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Foodborne illness/Conditions/Prevention

 Foodborne illness

Foods naturally contain small amounts of bacteria. If food is not handled properly, this can lead to bacteria multiplying and causing illness. Parasites, viruses, and toxins can also contaminate food, leading to illness.

Foodborne illness

Food poisoning can have different signs and symptoms, depending on the source of contamination and whether you are dehydrated or have low blood pressure. They may include:

  • Diarrhea, which may be bloody
  • Nausea
  • Abdominal pain
  • Vomiting
  • Dehydration
  • Low-grade fever (sometimes)

If your plant is significantly dehydrated, you might notice:

  • Sometimes when you stand up, you might feel lightheaded or faint.
  • Fatigue
  • Dark-colored urine
  • Urinating less often.
  • Excessive thirst

The extent to which you become ill after eating contaminated food depends on the type of organism you were exposed to and your age and health. High-risk groups include:

  • Older adults.As you get older, your immune system may not respond as quickly and effectively to infectious organisms.
  • Infants and young children.Their immune systems are not fully developed.
  • People with chronic diseases.Chronic conditions such as diabetes or AIDS or receiving chemotherapy or radiation therapy significantly reduce your immune system.
  • Pregnant women.During pregnancy, your immune system changes to make it more difficult to fight off infections. This could affect you and the baby you are carrying.

If you develop food poisoning:

  • Sip liquids,Drinking fluids can help prevent dehydration. gradually drinking more water or a sports drink over a couple of hours will help to prevent nausea and vomiting.
  • Be aware of when you urinate. You should be urinating regularly and your urine should be clear. If you are not passing urine frequently, this is a sign of dehydration. Dizziness and feeling lightheaded may also be symptoms of dehydration. If any of these symptoms occur and you can't drink enough fluids, see a doctor. Pay attention.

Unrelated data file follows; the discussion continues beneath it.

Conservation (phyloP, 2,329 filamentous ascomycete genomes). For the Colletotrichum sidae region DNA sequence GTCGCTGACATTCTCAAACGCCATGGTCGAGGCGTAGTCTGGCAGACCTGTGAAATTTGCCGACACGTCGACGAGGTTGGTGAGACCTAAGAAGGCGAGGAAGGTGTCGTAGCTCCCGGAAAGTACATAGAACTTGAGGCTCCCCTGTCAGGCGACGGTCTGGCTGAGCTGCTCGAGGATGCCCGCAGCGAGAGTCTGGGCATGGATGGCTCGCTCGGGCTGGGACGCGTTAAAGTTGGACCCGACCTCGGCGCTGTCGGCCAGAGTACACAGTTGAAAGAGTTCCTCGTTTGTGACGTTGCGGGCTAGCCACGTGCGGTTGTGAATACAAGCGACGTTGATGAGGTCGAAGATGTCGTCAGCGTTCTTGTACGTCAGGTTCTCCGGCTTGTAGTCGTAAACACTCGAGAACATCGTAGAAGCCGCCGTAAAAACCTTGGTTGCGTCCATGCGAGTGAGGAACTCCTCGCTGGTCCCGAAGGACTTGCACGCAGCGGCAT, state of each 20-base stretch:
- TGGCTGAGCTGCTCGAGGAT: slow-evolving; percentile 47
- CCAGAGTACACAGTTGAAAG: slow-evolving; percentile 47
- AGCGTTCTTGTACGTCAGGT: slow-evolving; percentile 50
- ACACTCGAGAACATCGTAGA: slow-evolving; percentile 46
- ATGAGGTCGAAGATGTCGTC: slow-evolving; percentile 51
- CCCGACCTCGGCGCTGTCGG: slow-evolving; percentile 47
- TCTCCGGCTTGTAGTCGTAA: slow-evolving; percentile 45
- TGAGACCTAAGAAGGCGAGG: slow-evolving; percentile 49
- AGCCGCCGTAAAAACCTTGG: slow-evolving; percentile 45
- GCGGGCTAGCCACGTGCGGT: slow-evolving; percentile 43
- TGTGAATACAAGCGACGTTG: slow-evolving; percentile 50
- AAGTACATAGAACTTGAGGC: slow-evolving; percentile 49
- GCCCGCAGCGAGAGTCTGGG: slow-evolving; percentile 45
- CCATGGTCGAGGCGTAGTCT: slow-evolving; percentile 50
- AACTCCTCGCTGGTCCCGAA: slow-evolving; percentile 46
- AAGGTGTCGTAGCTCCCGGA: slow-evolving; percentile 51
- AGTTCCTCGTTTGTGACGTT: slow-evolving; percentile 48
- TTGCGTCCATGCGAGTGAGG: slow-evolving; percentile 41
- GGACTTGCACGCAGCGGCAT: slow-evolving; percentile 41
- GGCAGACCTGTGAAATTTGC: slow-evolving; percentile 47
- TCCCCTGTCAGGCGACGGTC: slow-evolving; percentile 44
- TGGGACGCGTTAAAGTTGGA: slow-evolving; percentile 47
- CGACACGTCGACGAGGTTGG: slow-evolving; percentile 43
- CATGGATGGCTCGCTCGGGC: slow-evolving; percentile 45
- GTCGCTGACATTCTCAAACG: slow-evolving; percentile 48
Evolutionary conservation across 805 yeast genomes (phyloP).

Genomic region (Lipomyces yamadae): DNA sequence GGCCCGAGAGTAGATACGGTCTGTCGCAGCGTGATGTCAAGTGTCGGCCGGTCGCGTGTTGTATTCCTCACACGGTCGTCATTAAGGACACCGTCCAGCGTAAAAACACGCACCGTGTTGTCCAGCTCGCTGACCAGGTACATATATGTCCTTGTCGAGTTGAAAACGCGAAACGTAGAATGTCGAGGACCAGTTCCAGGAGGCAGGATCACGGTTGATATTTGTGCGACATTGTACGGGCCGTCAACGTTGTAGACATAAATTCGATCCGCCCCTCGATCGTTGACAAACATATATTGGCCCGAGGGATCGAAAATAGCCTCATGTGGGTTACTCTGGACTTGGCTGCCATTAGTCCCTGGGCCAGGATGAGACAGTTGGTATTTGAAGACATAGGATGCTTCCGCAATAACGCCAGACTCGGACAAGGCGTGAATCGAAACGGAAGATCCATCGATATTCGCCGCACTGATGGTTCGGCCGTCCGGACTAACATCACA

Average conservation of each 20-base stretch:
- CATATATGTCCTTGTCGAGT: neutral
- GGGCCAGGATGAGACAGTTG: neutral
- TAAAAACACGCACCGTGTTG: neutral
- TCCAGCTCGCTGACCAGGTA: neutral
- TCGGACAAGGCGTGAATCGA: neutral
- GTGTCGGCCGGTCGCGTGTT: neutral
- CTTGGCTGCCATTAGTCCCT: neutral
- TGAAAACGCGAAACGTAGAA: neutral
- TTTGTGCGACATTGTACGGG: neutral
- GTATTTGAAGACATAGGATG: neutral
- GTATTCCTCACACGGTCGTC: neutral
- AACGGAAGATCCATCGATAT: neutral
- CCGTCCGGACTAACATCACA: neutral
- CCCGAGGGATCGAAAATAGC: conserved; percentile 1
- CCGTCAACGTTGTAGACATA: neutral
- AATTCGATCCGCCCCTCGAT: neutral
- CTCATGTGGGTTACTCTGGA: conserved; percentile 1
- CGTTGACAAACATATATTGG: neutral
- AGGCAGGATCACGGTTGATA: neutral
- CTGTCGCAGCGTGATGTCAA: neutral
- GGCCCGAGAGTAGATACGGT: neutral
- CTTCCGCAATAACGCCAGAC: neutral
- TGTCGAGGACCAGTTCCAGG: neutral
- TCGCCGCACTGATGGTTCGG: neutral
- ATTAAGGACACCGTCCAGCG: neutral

• Avoid anti-diarrheal medications.Taking probiotics may help to slow the elimination of organisms or toxins from your system. If you are unsure, please consult with your doctor about your specific situation.

Do not give anti-diarrheal medications to infants or young children because of the potential for serious side effects.

Foodborne illness often improves on its own within a few days.

If any of the following apply to you, call your doctor:

  • If you vomit for more than two days, it could be a sign of something serious.
  • If diarrhea persists for more than a few days, it is a sign that there is something wrong.
  • Diarrhea turns bloody, black or tarry
  • Fever is 101 F (38.3 C) or higher
  • When you stand up quickly, you may feel lightheaded or faint.
  • Confusion develops
  • Worrisome abdominal pain develops

Seek emergency medical assistance if:

  • You are experiencing severe symptoms such as severe abdominal pain or bloody diarrhea that occurs within 24 hours.
  • You belong to a high-risk group.
  • You think you may have eaten something that made you sick, caused by a toxin formed by certain spores in food. The most common food to contain this toxin is home-canned green beans or tomatoes. Symptoms of botulism usually begin 12 to 18 hours after eating the contaminated food. After eating food that has been contaminated with a virus, people may experience a headache, blurred vision, muscle weakness, and eventual paralysis. Some people also may experience nausea and vomiting, constipation, urinary retention, difficulty breathing, and a dry mouth. These symptoms require immediate medical attention.
Foodborne illness/Conditions/Prevention

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